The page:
The theme for #52Ancestors this week is Light a Candle and I thought I would tell you about one of the surviving industries of East Sussex and my forebears who were involved in it.
For anyone who has been anywhere near the area of Mountfield in Sussex, may have seen some odd sights in the countryside, such as a covered conveyor belt cutting through Darwell woods, from Mountfield to Brightling. When I was a child, I have a memory of my Grandad standing with me and my sister on a bridge and watching the overhead cableway going into the ground and coming back out with its buckets full of gypsum. This system was used until it was replaced with the covered conveyor belt which must have been in the 70s or 80s.
Gypsum is a soft white or grey mineral consisting of hydrated calcium sulphate. It occurs chiefly in sedimentary deposits and is used to make plaster of Paris and fertilizers, and in the building industry.
The Mountfield website The Gypsum Mine – Mountfield Parish Website tells me that Gypsum was first discovered at Mountfield in 1872, a chance find as they were actually boring for coal.
Various of my Harmer forebears have in their time worked at the Gypsum mines, my dad remembers visiting an Uncle who lived at Netherfield where he describes a footpath that wound its way down from the village to the mines lit by gas lights especially for the workers to see their way to work.
Two were sons of my Great x 3 Grandmother, Ellen Augusta Harmer. She married John Fuller in Brightling on 16 February 1866, after having had two children whose father was unknown. One of those two was James Frederick Samuel Harmer, my Great x2 Grandfather. But back to Ellen. She and John had 6 children; Philadelphia, George, Robert, Mary, Charles and Rachel and the two sons, the subject of this blog are Robert and Charles.
John died in 1886 and Ellen had her three youngest children living with her on the 1891 census; Robert, Charles and Annie (Rachel Ann). Robert and Charles were both described as Stone digger and I presume they were working for the Gypsum mines. They were living at Darwell Hill which is at Netherfield and close to the Mountfield end of the mines.
Both boys married during the next decade; Robert to Naomi Smith in 1893 and on the marriage certificate he is described as a labourer and Charles to Naomi Luck in 1899 and again Charles is also a labourer. They were all living in Netherfield.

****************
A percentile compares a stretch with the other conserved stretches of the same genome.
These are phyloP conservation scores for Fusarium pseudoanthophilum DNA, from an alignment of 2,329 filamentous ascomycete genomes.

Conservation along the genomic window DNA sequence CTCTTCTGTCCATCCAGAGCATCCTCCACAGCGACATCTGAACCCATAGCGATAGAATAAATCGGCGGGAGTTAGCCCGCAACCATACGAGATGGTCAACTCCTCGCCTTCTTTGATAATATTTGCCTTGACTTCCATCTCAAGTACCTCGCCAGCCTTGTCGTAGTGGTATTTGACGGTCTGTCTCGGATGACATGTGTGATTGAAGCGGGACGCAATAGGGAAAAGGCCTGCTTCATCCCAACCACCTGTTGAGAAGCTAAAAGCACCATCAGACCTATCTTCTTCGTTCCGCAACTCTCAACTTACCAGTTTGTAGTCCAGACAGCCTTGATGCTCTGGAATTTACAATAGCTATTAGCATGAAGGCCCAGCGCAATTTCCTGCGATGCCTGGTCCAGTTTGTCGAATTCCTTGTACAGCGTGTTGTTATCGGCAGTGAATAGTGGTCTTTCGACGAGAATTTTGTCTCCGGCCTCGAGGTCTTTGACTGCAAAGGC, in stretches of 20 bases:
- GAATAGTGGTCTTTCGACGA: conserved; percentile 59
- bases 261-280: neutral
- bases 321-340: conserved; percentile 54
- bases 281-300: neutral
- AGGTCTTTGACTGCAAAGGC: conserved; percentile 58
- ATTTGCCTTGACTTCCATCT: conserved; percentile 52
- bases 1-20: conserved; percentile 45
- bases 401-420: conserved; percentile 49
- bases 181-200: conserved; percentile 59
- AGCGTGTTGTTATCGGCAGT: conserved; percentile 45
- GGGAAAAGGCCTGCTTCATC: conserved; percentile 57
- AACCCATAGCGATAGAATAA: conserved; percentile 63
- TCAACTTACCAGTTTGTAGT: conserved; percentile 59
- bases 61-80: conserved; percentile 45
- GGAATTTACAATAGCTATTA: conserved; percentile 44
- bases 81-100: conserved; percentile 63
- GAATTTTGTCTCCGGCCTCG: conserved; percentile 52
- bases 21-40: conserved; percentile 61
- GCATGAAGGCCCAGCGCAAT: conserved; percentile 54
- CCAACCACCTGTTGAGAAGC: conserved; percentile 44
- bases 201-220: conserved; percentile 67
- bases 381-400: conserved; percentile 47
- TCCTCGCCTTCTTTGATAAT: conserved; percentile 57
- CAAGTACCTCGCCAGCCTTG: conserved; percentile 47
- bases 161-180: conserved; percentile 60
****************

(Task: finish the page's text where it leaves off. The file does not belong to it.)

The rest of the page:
On the 1901 census Robert and Naomi were living on Darwell Hill with his father in law, William Smith, a widower and his mother, Ellen, a widow along with two children. Robert was a General Labourer.
Charles was living in Mountfield at what looks like Mineshaft with his wife Naomi and he was a Gypsum Miner as were many of his neighbours around him.
By 1911 Robert was also living on Darwell Hill and was a Gypsum Miner Worker, he had 3 children now. Charles had by this time moved to Hoath Hill, Mountfield and was a Gypsum Miner, he was living with his wife and her father, mother and sister.
In 1921 Robert was working at a Stone Quarry and was an employer so presumably not at the Gypsum mines but maybe connected. He was living with his wife and nephew Charlie who was 15 and was his kettle boy. They were living at Ivylands Green near Netherfield.
Charles was described as a Gas Engine Driver above ground at the Gypsum Mines at Mountfield, described as plaster and cement makers. He and his wife had a 12 year old niece living with them and remained at 4 Hoath Hill, Mountfield.
I am sure that as I continue to research the Fullers and the Harmers I will uncover more workers at the Gypsum Mines, there is the uncle of my Dad, for instance who lived in Netherfield. The mines apparently have another 20 odd years of mining left so will continue to draw employees, no doubt from the local area. Oh and the theme Light a Candle, well I guess right back at the beginning of mining the men would have worked by candle light rather than the electric lights they probably now use.